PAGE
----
A POD of at least ten huge whales washed up on a beach in Yorkshire today with five already feared dead.
The mammals were spotted on the beach between Tunstall and Withernsea, in the East Riding of Yorkshire, this morning.
A pod of whales washed up on a beach in Yorkshire this morning[/caption]
Five of the whales are already feared dead[/caption]
Rescuers believe five of the animals are already dead with the surviving five left to die as they are unable to be saved.
The Coastguard is currently on the scene with the public urged to stay away from the area.
Dramatic pictures show the tragic whales still in the water as rescuers try to find a way to remove them.
Emily Mayman, 30, an experienced medic with British Divers Marine Life Rescue, said: “We suspect it’s about 10 whales. But we’re waiting on more information at the moment.
“We’re not sure what caused this – but sometimes you get this happening to sperm whales dotted around the coastline.
“It’s a massive shame.
“There’s not much we can do with them. They are such big animals. Their skulls alone are so heavy so rescue operations are very difficult.
“They are a deep diving species, it’s not in their best interest to try and put them back out again.
“It’s very sad to see because they may be sick.”
The animals are believed to be sperm whales[/caption]
The animals are understood to be sperm whales, which can grow up to 16m in length and weigh between 35,000kg and 57,000kg.
It was originally believed there were seven whales, but this has now changed.
The Maritime and Coastguard Agency confirmed they received a call just before 8.30am from a member of the public.
They have now joined Humberside Police for the rescue mission, which has been hampered by the rising tide.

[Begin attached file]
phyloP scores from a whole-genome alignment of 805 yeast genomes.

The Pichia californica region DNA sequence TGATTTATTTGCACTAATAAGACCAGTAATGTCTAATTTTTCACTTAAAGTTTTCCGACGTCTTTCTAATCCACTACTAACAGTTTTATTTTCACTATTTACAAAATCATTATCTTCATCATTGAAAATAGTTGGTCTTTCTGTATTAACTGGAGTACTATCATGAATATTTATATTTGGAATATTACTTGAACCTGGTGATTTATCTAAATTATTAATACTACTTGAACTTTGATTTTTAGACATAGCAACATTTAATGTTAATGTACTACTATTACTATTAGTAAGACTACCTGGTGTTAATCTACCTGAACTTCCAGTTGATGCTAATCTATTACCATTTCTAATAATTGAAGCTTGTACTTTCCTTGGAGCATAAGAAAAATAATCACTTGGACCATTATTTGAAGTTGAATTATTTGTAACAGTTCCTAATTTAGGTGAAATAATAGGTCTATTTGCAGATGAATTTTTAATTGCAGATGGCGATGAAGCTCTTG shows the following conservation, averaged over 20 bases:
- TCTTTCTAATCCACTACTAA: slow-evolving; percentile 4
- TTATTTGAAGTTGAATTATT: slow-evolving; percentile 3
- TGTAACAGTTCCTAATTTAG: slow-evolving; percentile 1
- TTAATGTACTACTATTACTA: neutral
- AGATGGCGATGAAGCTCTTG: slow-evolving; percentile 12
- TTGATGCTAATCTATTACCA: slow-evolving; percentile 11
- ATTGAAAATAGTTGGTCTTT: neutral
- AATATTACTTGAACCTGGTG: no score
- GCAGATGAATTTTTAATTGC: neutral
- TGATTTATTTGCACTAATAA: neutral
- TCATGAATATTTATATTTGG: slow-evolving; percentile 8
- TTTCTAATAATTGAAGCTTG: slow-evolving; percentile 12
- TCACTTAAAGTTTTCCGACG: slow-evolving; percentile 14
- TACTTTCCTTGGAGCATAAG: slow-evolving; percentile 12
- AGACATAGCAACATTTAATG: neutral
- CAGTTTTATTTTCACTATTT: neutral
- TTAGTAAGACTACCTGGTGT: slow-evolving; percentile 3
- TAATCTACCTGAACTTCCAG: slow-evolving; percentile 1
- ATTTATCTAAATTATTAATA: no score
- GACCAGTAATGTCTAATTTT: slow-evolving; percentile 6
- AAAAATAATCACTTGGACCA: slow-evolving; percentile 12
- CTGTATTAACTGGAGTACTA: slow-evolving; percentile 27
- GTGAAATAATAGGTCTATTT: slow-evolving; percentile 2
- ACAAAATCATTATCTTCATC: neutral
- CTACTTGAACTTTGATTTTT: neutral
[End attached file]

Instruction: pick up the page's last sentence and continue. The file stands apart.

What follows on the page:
A spokeswoman for the Maritime and Coastguard Agency said: “The relevant authorities have been informed including the Maritime and Coastguard Agency’s Receiver of Wreck, the local authority and the British Divers Marine Life Rescue who are also on the scene to assess the situation.
“Members of the public are asked to stay away from the scene to allow the authorities to work safely.”
There have been frequent reports of whales washing up on British beaches over the past few years.
In May this year, a huge 40ft fin whale washed up dead in Clacton-on-Sea.
And in February, a giant endangered fin whale died after crushing its internal organs on a rock on a Cornish beach.
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A report last year, led by Rob Deaville of the Zoological Society of London, found 4,896 whales, dolphins and porpoises died on UK beaches between 2011 and 2017.
These figures demonstrate a 15 per cent rise on data from the previous seven years.
The growing number of carcasses may be an indication of a threat to UK marine life but dead whales can also be a danger to humans as they can carry infections and even explode.
A rescue mission is now underway[/caption]